Sunday, January 09, 2005

Not the iTunes phone

So, that phone Motorola was showing off at CES isn't the so called iPhone but a first of several upcoming Motorola phones loaded with a mobile version of iTunes.
But a Motorola representative clarified on Friday that the phone shown during the keynote was not the actual iTunes phone that is slated for release this year. Instead, it was a Motorola E398 equipped with the iTunes functionality for the demonstration.
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This looks like another example of Apple telling its users, "If it's not on our software or our hardware, it's not worth playing." Apple has consistently refused to license it's FairPlay DRM to makers of both software and hardware players. Even though Motorola devices will be able to play Apple's protected AAC (*.m4p) format, Apple isn't even really licensing the FairPlay technology so much as helping to develop another version of iTunes. Consequently, as more people (namely iPod-less people) will be able to listen to their legally purchased music away from their computers, it's still in a very restricted way.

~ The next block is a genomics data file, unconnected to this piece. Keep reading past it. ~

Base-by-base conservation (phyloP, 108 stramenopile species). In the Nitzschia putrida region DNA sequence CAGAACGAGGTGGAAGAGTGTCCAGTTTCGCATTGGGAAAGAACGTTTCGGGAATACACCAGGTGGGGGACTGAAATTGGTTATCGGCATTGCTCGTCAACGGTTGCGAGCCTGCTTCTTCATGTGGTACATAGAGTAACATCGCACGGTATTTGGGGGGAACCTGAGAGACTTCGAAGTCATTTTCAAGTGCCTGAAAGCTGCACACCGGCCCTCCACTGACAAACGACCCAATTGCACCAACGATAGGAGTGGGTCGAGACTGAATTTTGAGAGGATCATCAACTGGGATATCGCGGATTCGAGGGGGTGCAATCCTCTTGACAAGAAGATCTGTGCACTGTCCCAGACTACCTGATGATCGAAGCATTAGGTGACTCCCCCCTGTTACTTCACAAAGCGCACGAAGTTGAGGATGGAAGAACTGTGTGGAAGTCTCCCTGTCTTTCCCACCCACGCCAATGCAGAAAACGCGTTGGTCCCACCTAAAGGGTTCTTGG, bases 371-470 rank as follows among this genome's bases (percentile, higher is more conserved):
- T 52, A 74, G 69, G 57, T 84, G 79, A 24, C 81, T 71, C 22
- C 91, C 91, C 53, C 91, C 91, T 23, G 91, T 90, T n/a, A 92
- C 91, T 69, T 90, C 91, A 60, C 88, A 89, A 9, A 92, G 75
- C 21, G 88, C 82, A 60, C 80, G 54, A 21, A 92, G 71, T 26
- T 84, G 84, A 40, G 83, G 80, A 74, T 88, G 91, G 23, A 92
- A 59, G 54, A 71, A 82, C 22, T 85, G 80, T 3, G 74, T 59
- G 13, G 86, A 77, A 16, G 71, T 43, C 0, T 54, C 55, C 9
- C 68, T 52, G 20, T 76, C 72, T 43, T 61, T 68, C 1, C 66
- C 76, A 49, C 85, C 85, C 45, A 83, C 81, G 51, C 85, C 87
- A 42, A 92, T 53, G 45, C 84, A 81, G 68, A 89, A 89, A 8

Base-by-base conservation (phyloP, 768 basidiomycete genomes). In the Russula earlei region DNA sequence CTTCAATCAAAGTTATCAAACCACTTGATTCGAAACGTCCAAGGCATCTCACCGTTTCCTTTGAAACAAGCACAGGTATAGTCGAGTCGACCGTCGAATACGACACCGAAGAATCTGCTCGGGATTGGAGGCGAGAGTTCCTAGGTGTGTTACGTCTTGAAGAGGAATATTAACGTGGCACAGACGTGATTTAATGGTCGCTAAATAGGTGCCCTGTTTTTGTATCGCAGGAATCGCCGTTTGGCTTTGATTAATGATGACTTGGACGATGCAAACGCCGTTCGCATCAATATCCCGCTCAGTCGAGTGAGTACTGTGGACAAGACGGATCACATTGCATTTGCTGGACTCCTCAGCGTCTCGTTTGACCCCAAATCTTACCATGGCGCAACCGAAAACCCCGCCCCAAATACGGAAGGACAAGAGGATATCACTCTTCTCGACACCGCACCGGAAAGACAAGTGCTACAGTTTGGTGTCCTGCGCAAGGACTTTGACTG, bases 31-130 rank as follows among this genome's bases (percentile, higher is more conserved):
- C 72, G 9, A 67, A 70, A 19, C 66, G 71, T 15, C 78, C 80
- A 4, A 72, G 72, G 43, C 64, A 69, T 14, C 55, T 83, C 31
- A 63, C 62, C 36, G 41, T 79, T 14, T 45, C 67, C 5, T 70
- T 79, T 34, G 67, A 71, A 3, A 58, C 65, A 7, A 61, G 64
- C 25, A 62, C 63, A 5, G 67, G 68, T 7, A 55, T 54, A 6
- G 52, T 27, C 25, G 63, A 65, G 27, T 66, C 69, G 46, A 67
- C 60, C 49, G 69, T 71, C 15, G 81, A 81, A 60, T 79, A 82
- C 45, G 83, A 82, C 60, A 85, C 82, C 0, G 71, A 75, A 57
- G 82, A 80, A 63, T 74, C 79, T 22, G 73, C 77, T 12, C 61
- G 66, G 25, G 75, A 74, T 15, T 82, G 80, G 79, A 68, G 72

New Windows Mobile Smartphones, Pocket PCs, Pocket PC phones, and Portable Media Centers will soon be able to play and even download media protected by Microsoft's freely licensable DRM technology supported by, well, everyone else. While Apple maintains its strangle hold on the MP3/Digital Audio player market, how much longer will their 'only on iTunes' philosophy hold as the number of devices and ways to listen to your music expands?

Unfortunately for Microsoft, it would seem market share and brand loyalty for Apple is surging and not declining. Having multiple players and music stores all supporting its software is great and all, but doesn't match Apple's unified approach. In light of the recent court cases (a, b) involving Apple, isn't this similar to what Microsoft did with Windows, IE and Media Player?

SOURCE: Engadget

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